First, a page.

Thursday, April 11, 2013

Amaranth and Basil Pesto

I am seriously hoping this pesto calms my nerves. It's not what I usually turn to, at times like this ... but my whole body is fizzing with stress right now. Like soda water. Or live wires. I can't think, and I'm thinking GREEN stuff might help.

Here's the deal. Nelle loves school, she loves day care, she loves holiday programs. What she can't handle is me leaving. I don't know what's happened over this last year - it was never like this before she started school - but oh, the soul-wrenching tears at drop-off time. The clinging, the mummy please don't go, the pleading look on her face. Having to pry her white knuckles off my leg, turn my back on her and just go. (No looking back, don't do it, don't look back)

It absolutely crushes me.

There's nothing like feeling you're abandoning your child to get you in the mood for productive, efficient work ... So I start the bulk of my day feeling like shit, shaking with anxiety. Knowing that she's fine and happy and has likely already forgotten me doesn't make me feel any better. 

I feel like turning to chocolate, or wine, or Vicodin. But those are short-term fixes, am I right?

No good. Nope. Today's all about green tea, homemade pesto over rocket, an hours' yoga and a long bath (with purifying face mask) in the silence of my empty house. I need a re-set. I need my body to do work for itself, on itself.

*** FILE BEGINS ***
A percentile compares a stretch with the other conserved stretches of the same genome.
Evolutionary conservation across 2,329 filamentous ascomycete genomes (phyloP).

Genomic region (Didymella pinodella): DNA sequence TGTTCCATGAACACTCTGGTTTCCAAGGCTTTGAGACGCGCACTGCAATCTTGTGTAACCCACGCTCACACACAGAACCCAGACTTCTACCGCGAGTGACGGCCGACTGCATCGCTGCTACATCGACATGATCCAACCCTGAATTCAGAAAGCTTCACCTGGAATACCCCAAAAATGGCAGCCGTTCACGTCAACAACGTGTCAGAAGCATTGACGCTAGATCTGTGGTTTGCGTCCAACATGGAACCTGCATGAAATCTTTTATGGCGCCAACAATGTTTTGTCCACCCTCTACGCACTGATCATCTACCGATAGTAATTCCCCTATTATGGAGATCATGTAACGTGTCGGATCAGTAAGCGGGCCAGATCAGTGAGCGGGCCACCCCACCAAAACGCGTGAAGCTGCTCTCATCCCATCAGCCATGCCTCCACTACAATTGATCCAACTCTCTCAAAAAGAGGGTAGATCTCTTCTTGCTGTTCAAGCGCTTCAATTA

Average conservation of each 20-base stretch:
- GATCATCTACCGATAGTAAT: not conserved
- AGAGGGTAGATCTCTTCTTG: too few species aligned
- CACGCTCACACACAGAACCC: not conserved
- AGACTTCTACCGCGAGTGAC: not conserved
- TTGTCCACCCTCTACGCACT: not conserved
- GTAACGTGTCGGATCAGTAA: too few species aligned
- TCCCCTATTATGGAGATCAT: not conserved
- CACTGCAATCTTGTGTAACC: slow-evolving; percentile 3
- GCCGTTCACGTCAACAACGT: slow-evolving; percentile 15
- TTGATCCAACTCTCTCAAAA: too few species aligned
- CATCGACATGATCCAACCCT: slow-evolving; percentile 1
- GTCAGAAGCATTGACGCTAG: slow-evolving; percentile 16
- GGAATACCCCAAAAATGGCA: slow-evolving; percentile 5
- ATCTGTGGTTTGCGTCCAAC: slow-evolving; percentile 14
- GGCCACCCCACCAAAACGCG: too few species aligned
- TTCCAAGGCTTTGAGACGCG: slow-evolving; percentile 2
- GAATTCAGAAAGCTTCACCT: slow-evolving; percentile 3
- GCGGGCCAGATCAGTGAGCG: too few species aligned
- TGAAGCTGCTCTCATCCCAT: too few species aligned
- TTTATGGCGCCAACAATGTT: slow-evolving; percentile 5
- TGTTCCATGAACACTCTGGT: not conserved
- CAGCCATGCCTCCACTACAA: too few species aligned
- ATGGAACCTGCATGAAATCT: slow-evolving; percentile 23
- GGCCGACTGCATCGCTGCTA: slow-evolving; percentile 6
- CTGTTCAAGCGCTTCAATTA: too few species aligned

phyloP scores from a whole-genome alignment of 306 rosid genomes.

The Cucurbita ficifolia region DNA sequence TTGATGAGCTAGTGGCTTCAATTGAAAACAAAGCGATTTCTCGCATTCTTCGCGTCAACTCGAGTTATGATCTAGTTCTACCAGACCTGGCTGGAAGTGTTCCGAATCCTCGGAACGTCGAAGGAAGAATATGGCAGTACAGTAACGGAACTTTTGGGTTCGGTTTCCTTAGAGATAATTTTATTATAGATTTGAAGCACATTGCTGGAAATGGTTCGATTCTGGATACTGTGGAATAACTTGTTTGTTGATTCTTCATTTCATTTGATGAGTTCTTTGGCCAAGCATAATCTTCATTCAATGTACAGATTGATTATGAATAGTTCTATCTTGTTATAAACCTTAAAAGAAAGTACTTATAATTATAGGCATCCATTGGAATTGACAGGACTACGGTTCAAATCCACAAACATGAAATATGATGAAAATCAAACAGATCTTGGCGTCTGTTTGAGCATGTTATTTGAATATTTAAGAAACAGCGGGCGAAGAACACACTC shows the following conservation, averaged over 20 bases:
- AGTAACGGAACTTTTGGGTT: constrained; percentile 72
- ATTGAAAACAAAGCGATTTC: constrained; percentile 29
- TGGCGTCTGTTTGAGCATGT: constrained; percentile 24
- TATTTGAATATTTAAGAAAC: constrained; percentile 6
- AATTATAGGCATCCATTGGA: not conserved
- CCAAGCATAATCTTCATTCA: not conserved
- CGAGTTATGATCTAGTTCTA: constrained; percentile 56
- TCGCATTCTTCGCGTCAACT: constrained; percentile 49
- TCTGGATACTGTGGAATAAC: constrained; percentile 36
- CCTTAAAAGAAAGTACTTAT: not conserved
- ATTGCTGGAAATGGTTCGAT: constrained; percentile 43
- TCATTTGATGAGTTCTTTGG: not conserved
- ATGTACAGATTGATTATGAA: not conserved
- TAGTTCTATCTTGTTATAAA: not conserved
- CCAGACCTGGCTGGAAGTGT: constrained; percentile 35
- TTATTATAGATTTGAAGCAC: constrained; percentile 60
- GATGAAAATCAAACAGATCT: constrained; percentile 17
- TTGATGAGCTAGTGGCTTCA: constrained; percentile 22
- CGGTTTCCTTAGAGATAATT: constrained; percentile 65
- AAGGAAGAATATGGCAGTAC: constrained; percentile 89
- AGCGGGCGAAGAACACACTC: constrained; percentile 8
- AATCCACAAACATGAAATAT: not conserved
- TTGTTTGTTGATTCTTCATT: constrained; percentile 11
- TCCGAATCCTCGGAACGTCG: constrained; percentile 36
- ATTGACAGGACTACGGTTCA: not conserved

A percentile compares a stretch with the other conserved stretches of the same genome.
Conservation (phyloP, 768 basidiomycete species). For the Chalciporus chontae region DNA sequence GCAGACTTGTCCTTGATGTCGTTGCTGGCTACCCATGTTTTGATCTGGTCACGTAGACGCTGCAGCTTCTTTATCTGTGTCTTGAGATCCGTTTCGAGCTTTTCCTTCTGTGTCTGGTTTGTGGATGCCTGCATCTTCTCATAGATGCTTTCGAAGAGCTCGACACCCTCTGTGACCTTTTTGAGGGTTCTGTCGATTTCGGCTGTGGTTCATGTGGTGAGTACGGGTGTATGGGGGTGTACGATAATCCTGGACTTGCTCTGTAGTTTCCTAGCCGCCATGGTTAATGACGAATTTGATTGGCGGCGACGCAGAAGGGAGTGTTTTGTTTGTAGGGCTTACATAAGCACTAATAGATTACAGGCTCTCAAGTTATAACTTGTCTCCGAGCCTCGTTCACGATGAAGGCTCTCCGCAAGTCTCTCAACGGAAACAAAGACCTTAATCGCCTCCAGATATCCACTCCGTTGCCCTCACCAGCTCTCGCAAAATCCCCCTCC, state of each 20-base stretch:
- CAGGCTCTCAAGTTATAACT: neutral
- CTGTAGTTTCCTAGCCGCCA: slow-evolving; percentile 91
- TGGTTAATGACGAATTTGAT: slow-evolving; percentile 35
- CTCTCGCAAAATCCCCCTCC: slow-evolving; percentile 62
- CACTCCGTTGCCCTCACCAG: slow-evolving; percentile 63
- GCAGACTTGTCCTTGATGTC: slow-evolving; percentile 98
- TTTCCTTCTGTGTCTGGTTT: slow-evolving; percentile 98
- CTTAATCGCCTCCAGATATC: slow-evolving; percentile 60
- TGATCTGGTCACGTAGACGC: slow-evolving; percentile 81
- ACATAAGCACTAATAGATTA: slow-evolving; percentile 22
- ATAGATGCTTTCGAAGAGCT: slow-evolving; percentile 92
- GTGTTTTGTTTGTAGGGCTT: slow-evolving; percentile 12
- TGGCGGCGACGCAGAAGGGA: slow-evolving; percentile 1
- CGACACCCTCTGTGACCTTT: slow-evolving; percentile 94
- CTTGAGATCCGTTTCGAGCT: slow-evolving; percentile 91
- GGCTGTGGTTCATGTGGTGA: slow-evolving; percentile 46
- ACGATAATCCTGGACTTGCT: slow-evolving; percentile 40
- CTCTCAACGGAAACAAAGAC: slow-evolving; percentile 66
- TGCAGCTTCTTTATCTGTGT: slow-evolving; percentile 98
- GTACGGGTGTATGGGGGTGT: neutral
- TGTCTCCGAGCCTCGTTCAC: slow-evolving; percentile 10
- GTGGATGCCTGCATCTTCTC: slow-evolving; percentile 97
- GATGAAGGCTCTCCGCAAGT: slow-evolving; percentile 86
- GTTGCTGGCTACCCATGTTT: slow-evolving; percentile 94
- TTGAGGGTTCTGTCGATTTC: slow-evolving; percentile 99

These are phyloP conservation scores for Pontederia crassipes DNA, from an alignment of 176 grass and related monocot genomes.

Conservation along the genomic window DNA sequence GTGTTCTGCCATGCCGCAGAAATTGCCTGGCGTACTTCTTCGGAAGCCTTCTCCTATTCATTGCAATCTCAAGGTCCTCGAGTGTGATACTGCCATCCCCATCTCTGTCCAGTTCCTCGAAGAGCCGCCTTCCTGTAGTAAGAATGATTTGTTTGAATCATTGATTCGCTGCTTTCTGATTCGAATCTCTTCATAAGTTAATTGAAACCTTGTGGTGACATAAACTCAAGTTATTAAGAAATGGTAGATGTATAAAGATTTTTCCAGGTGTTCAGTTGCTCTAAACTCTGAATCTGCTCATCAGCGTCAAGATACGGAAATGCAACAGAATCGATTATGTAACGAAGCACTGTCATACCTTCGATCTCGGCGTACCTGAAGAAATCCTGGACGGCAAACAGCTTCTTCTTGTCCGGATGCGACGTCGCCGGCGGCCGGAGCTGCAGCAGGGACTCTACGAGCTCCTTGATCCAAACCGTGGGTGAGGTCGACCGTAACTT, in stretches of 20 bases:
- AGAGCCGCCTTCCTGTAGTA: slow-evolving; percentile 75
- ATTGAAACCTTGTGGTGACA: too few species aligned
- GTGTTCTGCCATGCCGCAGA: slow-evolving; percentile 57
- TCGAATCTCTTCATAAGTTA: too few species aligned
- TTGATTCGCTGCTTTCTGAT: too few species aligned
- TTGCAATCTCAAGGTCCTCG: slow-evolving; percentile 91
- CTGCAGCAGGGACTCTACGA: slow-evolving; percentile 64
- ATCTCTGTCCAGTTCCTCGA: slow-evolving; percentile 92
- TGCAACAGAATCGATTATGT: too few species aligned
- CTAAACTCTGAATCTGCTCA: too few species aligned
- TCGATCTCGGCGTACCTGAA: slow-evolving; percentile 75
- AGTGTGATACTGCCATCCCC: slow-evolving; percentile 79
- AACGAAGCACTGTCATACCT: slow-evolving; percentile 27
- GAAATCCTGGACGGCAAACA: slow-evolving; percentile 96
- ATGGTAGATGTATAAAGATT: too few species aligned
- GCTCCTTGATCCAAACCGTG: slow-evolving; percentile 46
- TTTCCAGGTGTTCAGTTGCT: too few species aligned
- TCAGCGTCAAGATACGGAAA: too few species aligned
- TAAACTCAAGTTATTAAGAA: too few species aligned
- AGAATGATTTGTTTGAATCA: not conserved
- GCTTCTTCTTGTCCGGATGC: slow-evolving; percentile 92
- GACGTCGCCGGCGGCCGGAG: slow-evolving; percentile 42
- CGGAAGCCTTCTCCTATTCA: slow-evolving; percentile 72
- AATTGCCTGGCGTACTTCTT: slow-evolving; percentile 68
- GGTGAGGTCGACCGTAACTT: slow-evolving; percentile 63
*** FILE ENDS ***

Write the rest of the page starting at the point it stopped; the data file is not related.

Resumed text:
And let's be honest. I'll be having chocolate, too.
Amanda xx

Amaranth and Basil Pesto
makes 2+ cups - for eating now, freezing + giving away

Amaranth is a purple/green leafy plant with bright, protein-rich seeds often used as a grain substitute or a natural pink colourant. (I love to pick them straight off the plant and sprinkle them across salads). The leaves are rich in vitamins A & C, as well as calcium. I use young leaves in salads, and cook larger ones as I do spinach. If you grow just one herb and one leafy green in your garden, I recommend basil + amaranth. Both are tolerant and pretty much take care of themselves once you get them started. A great way to vary your diet!

The time
10 minutes

The ingredients
4 cups loosely packed basil leaves - washed and patted dry
4 cups loosely packed amaranth leaves - washed and patted dry
1 cup almonds (or substitute other favourite nuts)
1 - 2 organic garlic cloves
1 + 1/2 cups extra virgin olive oil (+ extra, for storage)
1 cup shredded parmesan or percorino
1 tsp sea salt, or to taste
1 small red chilli, optional

The process
1. Blend all the ingredients in a food processor
2. Immediately freeze half in ice cube or mini-muffin trays, and transfer to an airtight container (in the freezer) when frozen. 
3. The rest, store in a jar in the fridge, covered with olive oil. It should last a week or two ... and when it's gone, remember the cubes you have in the freezer!

The cost
My batch of pesto was 100% organic, and cost ~$5. That's about $0.60 per tablespoon-ful. I grew my own amaranth and basil, but market-fresh greens probably won't increase the cost much.

  • Use organic when you can - particularly for the leaves. Also, fresh organic garlic tends to be smoother in flavour than imported or major-supermarket varieties. You'll notice the difference, and love it. 
  • Smear pesto across toast and top with poached or boiled eggs
  • Add 3 Tbs cream to 2 Tbs pesto and stir through 2-3 serves of pasta
  • Dilute 1 tsp pesto with 2 Tbs macadamia oil (or olive) and 2 tsp white wine vinegar and drizzle over 2 salads
  • Add to tomato soups, sauces, or whenever you need basil and don't have any fresh
  • A small jar of homemade pesto makes a great gift for friends. xx


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Thanks for commenting! Amandaxx

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